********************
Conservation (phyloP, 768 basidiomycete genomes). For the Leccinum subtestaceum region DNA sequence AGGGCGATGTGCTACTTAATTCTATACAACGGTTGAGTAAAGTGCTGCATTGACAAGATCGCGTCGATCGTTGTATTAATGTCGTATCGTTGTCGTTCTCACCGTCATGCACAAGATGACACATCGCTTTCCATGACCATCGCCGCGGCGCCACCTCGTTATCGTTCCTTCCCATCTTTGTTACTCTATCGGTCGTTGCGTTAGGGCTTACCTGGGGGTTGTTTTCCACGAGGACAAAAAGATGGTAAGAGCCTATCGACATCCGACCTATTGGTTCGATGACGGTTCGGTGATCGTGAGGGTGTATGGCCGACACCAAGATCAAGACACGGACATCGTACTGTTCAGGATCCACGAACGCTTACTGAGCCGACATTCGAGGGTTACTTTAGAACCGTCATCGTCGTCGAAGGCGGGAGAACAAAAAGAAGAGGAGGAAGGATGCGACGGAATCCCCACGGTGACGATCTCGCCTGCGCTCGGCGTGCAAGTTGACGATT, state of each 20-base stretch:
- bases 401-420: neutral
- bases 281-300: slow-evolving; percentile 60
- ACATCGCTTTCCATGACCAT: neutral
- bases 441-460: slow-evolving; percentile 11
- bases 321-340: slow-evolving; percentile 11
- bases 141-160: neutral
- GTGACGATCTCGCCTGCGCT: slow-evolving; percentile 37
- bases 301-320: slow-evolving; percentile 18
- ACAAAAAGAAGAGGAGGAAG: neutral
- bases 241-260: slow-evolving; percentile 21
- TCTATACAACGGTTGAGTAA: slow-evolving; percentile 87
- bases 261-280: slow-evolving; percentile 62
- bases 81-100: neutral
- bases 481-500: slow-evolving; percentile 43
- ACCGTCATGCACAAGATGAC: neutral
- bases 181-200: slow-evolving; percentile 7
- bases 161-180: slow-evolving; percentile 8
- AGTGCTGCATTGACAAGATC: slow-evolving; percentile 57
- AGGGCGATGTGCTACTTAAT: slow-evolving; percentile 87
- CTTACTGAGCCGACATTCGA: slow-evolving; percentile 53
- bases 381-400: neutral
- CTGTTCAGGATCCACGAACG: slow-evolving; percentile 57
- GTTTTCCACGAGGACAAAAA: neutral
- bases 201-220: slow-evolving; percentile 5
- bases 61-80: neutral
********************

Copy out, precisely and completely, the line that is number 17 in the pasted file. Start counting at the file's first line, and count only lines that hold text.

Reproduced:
- bases 181-200: slow-evolving; percentile 7